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Lovell Drugs to offer skin cancer scans

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MISSISSAUGA, Ontario — Skin cancer screening is coming to Lovell Drugs through an agreement with MedX Health Corp. and the Ontario Telemedicine Network (OTN).

Plans call for the 12-store Canadian drug chain to offer in-pharmacy scanning of skin moles and lesions at its locations in Oshawa and Whitby, Ontario. MedX said the service will use its SIAscopy technology for the screening, and patients’ medical history and scans will be transmitted over the Ontario Telemedicine Network to dermatologists for diagnosis.

MedX MoleMate skin cancer scan

MedX’s SIAscopy technology creates images of the moles or lesions, which are then transmitted to a dermatologist for diagnosis.

“More and more, we are seeing pharmacies at the front line in offering solutions to major public health issues,” Rita Winn, general manager and chief executive officer of Oshawa, Ontario-based Lovell Drugs, said in a statement. “Skin cancer is at epidemic levels and can be dramatically reduced by early screening. Lovell Drugs has always been at the forefront of patient care, and we are excited to bring this service to our valued customers.”

MedX’s SIAscopy technology — embedded in its SIAMETRICS, SIMSYS and MoleMate products — includes handheld devices that use light and its remittance to view up to 2 mm beneath suspicious moles and lesions in a pain-free, noninvasive manner.

The company said its software then creates five real-time images of the moles or lesions, which are then encrypted and transmitted — along with the patient’s medical history — to a dermatologist for assessment.

“We are very excited to be working with Lovell Drugs and the Ontario Telemedicine Network and look forward to launching this pilot, so that we can begin offering this service in North America,” stated Rob von der Porten, CEO of Mississauga-based MedX. “Currently, MedX’s SIAscopy technology is deployed in approximately 200 locations in Norway, Sweden and the U.K., so it is especially rewarding to be launching in our home province.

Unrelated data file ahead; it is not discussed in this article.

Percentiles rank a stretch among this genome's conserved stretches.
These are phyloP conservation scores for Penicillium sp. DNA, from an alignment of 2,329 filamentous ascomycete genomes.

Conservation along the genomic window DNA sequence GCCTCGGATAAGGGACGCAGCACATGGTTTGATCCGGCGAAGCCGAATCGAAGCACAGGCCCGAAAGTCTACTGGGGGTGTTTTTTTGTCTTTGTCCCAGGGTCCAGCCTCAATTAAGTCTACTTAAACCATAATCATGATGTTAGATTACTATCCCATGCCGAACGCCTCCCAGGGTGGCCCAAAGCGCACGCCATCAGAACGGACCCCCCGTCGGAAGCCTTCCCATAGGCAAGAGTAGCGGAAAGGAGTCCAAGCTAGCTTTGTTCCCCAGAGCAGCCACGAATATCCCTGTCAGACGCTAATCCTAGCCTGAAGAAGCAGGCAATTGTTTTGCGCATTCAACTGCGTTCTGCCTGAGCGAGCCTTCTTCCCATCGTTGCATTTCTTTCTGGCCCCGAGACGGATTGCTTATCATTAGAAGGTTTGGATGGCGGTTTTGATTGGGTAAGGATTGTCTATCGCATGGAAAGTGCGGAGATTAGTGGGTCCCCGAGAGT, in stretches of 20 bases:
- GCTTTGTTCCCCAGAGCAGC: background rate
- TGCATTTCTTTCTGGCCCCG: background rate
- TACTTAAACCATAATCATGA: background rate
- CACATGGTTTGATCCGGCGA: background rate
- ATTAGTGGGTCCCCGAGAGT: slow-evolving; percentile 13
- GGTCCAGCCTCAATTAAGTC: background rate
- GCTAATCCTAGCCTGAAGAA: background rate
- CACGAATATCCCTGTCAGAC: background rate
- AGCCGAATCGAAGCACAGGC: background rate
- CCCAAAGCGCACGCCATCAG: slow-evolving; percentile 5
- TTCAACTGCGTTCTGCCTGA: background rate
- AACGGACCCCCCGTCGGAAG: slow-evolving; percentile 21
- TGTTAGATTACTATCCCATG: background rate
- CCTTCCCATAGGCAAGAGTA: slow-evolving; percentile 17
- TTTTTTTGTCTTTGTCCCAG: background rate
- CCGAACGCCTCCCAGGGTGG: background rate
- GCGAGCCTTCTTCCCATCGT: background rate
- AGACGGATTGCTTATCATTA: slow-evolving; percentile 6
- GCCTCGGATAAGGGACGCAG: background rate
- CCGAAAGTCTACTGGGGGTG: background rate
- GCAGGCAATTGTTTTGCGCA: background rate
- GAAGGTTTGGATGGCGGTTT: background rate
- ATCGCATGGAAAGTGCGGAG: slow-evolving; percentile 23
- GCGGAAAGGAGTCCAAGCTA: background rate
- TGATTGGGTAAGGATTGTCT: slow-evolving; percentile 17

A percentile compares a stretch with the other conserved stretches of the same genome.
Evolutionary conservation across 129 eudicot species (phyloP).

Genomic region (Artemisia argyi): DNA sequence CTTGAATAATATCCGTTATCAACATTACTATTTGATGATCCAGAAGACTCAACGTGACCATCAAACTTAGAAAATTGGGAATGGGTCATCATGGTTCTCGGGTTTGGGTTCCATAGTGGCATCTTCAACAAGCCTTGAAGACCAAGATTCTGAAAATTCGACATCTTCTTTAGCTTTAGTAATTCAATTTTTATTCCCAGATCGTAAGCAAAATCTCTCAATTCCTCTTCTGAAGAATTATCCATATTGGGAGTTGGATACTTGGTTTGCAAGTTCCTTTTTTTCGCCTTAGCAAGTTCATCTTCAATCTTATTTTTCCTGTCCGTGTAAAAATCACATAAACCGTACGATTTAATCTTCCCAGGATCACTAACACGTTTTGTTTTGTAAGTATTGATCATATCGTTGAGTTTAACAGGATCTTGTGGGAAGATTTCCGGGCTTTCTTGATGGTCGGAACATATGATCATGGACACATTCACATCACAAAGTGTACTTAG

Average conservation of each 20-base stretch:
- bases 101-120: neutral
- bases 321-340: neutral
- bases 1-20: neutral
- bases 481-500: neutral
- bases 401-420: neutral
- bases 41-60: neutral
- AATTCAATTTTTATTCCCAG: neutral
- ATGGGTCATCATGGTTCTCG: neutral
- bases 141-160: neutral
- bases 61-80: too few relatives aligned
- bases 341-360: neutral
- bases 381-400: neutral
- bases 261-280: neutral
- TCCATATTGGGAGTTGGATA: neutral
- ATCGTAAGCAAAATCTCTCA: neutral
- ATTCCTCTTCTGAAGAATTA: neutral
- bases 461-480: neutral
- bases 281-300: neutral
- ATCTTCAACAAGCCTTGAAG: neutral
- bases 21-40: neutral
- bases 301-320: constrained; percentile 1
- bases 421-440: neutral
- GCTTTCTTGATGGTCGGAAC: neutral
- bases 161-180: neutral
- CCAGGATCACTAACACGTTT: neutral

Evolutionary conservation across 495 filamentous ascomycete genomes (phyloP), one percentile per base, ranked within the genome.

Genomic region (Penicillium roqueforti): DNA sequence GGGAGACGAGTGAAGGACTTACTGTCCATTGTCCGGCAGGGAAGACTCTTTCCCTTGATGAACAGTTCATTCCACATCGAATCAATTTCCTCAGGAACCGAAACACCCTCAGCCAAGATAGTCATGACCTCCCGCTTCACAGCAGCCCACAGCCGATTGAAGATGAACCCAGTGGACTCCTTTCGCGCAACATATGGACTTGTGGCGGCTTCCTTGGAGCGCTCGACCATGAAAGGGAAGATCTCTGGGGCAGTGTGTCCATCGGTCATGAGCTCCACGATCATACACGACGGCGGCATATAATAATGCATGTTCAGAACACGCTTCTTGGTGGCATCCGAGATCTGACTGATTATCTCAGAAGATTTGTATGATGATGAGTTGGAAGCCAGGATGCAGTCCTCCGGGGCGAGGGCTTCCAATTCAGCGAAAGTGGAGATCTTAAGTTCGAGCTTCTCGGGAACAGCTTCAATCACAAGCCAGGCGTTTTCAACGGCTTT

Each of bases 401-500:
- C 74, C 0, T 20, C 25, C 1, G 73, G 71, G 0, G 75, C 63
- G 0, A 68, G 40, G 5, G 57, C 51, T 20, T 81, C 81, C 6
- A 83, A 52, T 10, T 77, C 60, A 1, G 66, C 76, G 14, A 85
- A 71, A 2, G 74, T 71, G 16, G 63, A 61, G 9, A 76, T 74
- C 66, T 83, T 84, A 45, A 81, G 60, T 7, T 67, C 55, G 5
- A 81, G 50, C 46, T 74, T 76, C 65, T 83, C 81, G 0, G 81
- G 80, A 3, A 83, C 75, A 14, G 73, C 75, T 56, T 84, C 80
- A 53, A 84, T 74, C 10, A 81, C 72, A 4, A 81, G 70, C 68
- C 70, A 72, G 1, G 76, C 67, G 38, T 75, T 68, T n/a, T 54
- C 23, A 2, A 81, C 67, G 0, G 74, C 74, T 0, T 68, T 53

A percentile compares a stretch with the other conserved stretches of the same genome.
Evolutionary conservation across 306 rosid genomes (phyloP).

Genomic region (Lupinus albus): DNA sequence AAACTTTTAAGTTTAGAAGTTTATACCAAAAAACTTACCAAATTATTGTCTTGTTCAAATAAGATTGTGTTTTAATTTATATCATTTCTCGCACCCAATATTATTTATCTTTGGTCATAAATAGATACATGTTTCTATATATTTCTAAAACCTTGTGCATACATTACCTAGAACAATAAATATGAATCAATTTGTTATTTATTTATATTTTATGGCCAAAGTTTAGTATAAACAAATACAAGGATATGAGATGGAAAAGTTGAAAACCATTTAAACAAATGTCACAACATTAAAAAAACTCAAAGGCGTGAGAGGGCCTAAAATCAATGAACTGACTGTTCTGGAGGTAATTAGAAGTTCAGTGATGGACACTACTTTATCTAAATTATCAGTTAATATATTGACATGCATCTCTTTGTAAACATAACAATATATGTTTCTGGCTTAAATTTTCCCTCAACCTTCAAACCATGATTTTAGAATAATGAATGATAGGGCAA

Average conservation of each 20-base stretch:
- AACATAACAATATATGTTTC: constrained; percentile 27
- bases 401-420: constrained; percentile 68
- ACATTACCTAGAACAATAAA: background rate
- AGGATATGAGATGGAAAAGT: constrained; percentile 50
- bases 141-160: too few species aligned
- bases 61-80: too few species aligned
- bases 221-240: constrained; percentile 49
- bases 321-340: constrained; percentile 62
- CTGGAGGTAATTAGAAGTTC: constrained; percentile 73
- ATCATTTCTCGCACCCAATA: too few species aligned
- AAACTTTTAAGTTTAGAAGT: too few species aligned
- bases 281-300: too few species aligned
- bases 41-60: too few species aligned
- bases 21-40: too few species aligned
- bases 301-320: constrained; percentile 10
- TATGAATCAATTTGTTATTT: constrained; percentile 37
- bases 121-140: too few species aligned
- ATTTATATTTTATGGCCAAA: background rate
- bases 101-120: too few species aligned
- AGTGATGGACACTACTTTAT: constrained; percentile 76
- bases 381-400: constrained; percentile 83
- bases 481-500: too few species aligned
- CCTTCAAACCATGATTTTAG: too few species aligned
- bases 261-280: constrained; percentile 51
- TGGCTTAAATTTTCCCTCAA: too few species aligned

MedX noted that when the service is fully rolled out, it will dramatically reduce patient wait times to have a suspicious mole or lesion diagnosed by a dermatologist.

“The pharmacy setting provides ease of access for screening,” von der Porten explained, “as this is the key to the early diagnosis of skin cancers, which in turn is critical to receiving life-saving treatment.”

Skin cancer is the most common cancer in Canada, with an estimated 6,500 new cases of melanoma and 76,000 cases of non-melanoma skin cancer occurring annually. The nation has a population of 36 million people but only 565 practicing dermatologists, which has led to long wait times and patients’ poor compliance when it comes to early screening, MedX reported.

“We believe that working with the OTN and outlets such as Lovell Drugs will help accelerate screening and treatment of suspicious skin conditions, while leveraging the skills of dermatologists,” von der Porten added.

Last July, MedX announced a mole-scanning pilot using its SIAscopy technology at 25 Alphega Pharmacies, part of the Walgreens Alliance Boots retail network, in the United Kingdom. The technology also is being used at 100 Boots pharmacies in Norway and at more than 30 Apotek Hjartat pharmacies in Sweden.

 


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